How to Build a Monitoring System Using Riemann | Part 1

Building your own monitoring system using tools like Riemann, Graphite, and Collectd may seem like a great undertaking. In this 3 article series, we will give a basic idea about the different tools and technologies you can use and demonstrate how they communicate with each other.

The main components we will discuss are:

  1. Riemann
  2. Graphite
  3. Collected

For this particular exercise, we are using Ubuntu 14.04.5 LTS. However, you are able to use any other Linux distribution. This tutorial will show the installation steps for Ubuntu. If you are using other Linux distributions, there are numerous tutorials available online.

Let’s start with the opensource tool called Riemann.

Check out our other favorite opensource software, Zmanda! 

Terms to Know

Riemann: is a network event stream processing system, in Clojure.

Network: Servers become accessible on a network when you start Riemann. It will start a server port and then listens on that port for events.

Event: An event in the application has data and specific metrics associated with it. They can be stored and analyzed. The event is the base of how data flows into the system.

Stream Processing: With both networks and events set up, the user now has a flow of events coming into Riemann. Once this happens it is now time to come up with a plan for that stream of events by creating some rules for the processing of the events.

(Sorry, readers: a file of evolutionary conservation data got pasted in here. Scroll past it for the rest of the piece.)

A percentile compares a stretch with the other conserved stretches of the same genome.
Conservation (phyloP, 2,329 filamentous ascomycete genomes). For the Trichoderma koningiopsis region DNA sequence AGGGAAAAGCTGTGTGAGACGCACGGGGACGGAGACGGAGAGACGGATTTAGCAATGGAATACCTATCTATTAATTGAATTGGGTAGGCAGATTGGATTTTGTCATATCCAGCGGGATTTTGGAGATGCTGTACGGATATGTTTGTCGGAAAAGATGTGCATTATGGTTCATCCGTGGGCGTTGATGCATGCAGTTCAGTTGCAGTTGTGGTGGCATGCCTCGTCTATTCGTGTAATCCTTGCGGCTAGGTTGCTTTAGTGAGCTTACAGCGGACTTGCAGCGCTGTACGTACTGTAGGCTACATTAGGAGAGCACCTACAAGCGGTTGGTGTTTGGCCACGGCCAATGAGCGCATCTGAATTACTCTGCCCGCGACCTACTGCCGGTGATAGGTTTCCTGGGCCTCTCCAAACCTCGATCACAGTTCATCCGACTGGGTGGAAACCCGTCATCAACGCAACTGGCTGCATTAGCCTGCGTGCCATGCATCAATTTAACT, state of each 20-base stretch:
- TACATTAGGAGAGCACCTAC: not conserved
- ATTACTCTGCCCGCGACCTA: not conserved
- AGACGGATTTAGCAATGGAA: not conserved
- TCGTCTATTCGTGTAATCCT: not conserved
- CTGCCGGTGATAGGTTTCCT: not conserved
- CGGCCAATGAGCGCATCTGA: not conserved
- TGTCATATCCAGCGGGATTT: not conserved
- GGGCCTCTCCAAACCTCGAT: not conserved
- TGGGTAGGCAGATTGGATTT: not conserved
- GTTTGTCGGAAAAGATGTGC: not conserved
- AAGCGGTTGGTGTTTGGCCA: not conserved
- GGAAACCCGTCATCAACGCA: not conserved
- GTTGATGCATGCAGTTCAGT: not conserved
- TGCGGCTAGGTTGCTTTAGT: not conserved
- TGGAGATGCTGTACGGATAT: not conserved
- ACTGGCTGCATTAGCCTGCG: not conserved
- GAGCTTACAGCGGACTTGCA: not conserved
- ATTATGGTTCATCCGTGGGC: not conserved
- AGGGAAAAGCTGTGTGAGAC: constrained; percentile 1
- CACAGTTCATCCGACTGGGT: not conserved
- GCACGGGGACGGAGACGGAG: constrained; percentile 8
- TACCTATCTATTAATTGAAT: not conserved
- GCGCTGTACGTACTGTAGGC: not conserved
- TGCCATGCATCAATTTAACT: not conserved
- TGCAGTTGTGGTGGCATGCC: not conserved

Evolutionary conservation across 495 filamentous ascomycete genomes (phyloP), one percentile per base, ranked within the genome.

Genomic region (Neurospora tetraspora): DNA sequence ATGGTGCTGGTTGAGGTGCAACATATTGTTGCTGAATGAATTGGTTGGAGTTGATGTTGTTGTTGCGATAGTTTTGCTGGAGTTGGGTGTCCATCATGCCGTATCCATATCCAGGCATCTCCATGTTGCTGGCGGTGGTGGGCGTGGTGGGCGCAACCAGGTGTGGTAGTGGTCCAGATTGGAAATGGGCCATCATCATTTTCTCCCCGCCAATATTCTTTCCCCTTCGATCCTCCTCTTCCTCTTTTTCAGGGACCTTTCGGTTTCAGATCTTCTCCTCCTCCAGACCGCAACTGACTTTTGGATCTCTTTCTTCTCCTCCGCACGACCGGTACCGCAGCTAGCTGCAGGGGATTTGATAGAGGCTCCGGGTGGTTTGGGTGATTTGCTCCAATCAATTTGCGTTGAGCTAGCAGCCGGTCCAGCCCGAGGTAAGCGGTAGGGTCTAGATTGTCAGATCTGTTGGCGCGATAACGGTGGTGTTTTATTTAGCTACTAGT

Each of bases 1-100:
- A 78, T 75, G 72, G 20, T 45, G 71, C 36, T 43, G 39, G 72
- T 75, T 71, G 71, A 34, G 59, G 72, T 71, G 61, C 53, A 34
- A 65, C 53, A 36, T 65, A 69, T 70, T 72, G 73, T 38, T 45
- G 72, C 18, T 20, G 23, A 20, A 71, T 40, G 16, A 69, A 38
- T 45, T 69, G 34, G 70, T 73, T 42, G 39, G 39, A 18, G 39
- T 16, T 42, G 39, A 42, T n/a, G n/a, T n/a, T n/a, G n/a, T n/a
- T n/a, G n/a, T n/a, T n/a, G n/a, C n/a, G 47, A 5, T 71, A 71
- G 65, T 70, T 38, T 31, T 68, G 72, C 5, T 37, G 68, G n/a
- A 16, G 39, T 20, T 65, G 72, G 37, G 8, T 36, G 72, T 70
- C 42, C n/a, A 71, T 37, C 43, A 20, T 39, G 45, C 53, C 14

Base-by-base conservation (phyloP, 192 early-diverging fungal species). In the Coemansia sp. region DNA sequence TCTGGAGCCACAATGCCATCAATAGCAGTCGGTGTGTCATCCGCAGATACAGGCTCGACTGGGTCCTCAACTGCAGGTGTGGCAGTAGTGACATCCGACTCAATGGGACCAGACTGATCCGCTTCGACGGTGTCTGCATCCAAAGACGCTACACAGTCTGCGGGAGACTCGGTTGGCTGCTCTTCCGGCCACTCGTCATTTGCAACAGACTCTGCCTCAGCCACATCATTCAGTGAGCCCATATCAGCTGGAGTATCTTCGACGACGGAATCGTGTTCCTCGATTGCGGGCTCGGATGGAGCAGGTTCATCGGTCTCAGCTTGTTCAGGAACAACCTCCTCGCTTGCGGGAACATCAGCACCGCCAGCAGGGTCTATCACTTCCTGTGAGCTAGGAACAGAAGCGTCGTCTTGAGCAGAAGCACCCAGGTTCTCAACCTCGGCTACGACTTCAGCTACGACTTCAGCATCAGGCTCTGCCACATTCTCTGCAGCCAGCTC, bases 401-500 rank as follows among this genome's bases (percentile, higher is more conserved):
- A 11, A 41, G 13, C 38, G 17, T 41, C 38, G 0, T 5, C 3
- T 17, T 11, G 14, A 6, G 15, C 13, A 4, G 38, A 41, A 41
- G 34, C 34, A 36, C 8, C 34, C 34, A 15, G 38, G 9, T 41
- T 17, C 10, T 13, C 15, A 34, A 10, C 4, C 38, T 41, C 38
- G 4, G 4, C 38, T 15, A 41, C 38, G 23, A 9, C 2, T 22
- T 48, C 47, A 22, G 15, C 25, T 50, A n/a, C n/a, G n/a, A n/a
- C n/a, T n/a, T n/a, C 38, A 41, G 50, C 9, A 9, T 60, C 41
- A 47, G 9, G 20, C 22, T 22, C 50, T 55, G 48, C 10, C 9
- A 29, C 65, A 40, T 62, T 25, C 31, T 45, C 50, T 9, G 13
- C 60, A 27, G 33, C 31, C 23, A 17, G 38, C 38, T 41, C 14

Clojure: The event processing rules in Riemann. Written as a Clojure script in Riemann.config file.

Let’s start with the installation!

Riemann Installation

  • Download the Riemann installer of your preference (.deb, .rpm , .tar) from
  • Install. For this case, we will run the .deb file.
  • Once Riemann is installed we want to download some utilities and a dashboard for Riemann.
    • *For that ruby will be needed.
  • Run below commands to download the dashboard and utility.
    • sudo apt install ruby
    • sudo gem install Riemann-client Riemann-tools Riemann-dash

Starting Riemann Dashboard

Let’s start Riemann and Riemann-dash

1) service Riemann start  OR Riemann OR Riemann /etc/Riemann/riemann.config

You can start Riemann using any one of the above commands.

Learn how to build a monitoring system

The Riemann server has started to listen on port 5555. This is the default port configuration. You can always override that setting from the Riemann.config file.

2) Run command: Riemann-dash 

riemann dashboard start

3). Open in Browser

The Riemann dashboard has started on port 4567 and we can now open it in the browser shown below.

4). Work Through Dashboard

The next step is to press “Ctrl” and click on the area that you see marked with a red circle in the above image.

Once it is clicked,  press “e” on the keyboard and you will see one popup window. Populate the values of that popup. Example in the image below.

Create Grid

The image shows “true” in the query section. This means that all the display streams are flowing into Riemann.

5). Apply

Once you click on “Apply”, you can see some system events being sent.

Defalut Events


The Riemann server is now up and running. The next step is to send the user-defined events for our application to Riemann for processing.